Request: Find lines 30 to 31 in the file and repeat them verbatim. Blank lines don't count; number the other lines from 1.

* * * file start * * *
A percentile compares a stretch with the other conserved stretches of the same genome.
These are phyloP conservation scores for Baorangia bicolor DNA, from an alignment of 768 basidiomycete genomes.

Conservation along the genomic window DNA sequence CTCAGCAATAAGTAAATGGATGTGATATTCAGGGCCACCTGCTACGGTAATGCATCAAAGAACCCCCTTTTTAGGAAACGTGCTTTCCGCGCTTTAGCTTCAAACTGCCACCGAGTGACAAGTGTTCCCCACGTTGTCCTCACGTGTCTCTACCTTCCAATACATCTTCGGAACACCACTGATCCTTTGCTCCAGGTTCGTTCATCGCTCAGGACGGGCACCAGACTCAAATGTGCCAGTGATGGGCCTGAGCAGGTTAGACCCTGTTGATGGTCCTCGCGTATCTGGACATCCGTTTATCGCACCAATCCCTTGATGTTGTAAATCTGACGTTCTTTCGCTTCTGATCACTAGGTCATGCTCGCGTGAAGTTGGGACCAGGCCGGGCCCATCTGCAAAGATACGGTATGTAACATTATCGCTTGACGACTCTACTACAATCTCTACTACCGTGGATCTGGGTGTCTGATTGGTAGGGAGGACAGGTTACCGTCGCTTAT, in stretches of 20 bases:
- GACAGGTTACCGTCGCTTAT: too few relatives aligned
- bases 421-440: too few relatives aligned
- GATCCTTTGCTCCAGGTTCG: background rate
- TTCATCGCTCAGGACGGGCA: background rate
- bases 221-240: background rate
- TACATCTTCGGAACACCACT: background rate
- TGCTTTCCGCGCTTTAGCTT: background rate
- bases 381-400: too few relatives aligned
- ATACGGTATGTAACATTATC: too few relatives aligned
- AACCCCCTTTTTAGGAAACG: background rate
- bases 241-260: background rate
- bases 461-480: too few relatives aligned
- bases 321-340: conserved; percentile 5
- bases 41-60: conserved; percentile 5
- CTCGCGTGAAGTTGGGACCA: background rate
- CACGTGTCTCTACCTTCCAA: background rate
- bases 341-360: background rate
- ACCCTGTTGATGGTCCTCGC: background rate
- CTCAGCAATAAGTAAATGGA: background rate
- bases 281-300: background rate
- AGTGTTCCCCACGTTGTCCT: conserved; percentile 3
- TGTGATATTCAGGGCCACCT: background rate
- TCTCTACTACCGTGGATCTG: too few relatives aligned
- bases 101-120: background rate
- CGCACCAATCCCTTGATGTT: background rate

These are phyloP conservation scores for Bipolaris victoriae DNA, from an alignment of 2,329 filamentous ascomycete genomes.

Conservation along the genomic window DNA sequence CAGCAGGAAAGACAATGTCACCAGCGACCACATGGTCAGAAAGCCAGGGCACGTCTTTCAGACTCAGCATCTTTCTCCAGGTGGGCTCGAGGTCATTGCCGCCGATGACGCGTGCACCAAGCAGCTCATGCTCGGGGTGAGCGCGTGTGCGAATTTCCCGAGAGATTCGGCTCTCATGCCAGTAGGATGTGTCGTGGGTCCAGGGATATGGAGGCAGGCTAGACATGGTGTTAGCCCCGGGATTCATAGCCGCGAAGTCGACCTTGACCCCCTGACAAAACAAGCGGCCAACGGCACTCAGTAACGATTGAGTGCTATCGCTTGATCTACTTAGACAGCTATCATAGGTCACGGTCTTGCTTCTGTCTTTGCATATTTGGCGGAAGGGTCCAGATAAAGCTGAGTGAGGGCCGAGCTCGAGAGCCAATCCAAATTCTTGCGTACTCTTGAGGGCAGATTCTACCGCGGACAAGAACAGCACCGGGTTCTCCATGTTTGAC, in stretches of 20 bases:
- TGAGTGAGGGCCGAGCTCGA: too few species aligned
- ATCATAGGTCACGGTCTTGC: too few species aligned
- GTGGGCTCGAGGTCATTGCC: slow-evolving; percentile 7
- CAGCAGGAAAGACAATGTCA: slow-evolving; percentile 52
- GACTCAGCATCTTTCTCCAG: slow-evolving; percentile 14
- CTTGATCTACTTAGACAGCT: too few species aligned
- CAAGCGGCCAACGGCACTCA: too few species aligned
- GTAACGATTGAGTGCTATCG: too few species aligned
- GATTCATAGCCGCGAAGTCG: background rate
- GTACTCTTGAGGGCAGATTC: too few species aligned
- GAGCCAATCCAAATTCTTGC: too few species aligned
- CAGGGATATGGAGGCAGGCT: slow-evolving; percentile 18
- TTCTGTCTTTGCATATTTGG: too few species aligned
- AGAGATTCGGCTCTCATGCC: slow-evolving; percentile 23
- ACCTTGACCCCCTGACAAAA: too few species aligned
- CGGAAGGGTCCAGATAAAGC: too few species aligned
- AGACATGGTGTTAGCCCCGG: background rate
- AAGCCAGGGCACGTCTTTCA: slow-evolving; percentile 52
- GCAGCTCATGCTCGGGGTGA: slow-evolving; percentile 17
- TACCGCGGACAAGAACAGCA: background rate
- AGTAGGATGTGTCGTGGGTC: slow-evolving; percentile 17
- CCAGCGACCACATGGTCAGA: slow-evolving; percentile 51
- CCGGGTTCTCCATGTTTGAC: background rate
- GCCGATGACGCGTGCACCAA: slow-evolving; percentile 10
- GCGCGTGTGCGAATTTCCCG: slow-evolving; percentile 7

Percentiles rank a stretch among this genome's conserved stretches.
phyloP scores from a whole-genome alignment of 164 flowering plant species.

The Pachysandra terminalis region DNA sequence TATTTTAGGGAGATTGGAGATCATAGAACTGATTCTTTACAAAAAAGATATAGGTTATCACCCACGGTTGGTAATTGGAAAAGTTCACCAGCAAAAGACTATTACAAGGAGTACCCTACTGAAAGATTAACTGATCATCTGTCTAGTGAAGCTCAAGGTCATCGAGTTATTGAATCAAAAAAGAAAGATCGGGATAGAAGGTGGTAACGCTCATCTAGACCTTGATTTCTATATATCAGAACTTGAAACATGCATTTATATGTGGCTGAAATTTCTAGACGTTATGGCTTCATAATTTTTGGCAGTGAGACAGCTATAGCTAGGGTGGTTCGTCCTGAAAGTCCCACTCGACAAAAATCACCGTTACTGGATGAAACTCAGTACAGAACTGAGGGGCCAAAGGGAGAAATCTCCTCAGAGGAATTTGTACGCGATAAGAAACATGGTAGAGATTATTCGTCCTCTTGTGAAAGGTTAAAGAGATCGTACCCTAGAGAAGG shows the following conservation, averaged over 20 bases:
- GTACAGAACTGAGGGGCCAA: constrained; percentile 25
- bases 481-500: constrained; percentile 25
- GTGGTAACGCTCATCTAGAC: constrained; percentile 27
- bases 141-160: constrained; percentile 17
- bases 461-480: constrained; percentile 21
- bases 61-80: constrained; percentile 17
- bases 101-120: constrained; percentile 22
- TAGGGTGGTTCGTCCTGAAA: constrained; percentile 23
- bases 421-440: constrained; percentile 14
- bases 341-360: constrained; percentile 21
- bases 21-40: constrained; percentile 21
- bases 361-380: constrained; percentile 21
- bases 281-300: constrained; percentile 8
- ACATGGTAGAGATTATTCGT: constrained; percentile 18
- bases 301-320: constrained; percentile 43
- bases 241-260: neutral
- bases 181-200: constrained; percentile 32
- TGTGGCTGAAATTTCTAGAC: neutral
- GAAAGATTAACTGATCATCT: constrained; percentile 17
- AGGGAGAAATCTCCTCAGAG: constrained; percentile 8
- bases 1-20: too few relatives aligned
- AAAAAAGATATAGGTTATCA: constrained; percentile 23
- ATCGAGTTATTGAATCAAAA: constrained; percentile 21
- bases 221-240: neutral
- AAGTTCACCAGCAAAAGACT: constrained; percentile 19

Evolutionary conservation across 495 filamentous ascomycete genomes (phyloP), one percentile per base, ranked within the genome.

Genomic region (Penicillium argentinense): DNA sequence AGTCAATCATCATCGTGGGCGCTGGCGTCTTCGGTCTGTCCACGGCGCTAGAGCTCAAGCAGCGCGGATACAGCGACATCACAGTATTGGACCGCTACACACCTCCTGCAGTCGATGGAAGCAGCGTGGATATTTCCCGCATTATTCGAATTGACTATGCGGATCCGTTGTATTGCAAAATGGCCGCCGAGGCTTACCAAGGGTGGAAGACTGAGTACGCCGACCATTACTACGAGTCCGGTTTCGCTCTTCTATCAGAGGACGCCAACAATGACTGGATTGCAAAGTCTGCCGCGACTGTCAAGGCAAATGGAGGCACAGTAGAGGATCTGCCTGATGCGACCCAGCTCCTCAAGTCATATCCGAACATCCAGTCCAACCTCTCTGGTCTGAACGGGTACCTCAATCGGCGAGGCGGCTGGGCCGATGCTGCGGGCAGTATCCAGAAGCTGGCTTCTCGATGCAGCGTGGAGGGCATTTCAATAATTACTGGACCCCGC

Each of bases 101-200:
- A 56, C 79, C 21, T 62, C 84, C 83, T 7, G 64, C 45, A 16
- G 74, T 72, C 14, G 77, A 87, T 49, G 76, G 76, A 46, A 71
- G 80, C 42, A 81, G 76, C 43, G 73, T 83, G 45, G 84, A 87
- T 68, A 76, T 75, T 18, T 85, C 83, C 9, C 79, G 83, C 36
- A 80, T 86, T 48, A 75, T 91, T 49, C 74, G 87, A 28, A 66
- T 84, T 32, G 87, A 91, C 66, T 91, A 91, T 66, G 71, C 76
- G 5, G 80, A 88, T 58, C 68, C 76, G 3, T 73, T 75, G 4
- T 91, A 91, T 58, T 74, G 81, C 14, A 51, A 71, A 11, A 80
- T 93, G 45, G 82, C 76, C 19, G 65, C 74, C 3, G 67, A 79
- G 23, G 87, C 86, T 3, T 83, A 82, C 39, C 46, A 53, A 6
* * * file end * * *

Conservation along the genomic window DNA sequence CAGCAGGAAAGACAATGTCACCAGCGACCACATGGTCAGAAAGCCAGGGCACGTCTTTCAGACTCAGCATCTTTCTCCAGGTGGGCTCGAGGTCATTGCCGCCGATGACGCGTGCACCAAGCAGCTCATGCTCGGGGTGAGCGCGTGTGCGAATTTCCCGAGAGATTCGGCTCTCATGCCAGTAGGATGTGTCGTGGGTCCAGGGATATGGAGGCAGGCTAGACATGGTGTTAGCCCCGGGATTCATAGCCGCGAAGTCGACCTTGACCCCCTGACAAAACAAGCGGCCAACGGCACTCAGTAACGATTGAGTGCTATCGCTTGATCTACTTAGACAGCTATCATAGGTCACGGTCTTGCTTCTGTCTTTGCATATTTGGCGGAAGGGTCCAGATAAAGCTGAGTGAGGGCCGAGCTCGAGAGCCAATCCAAATTCTTGCGTACTCTTGAGGGCAGATTCTACCGCGGACAAGAACAGCACCGGGTTCTCCATGTTTGAC, in stretches of 20 bases:
- TGAGTGAGGGCCGAGCTCGA: too few species aligned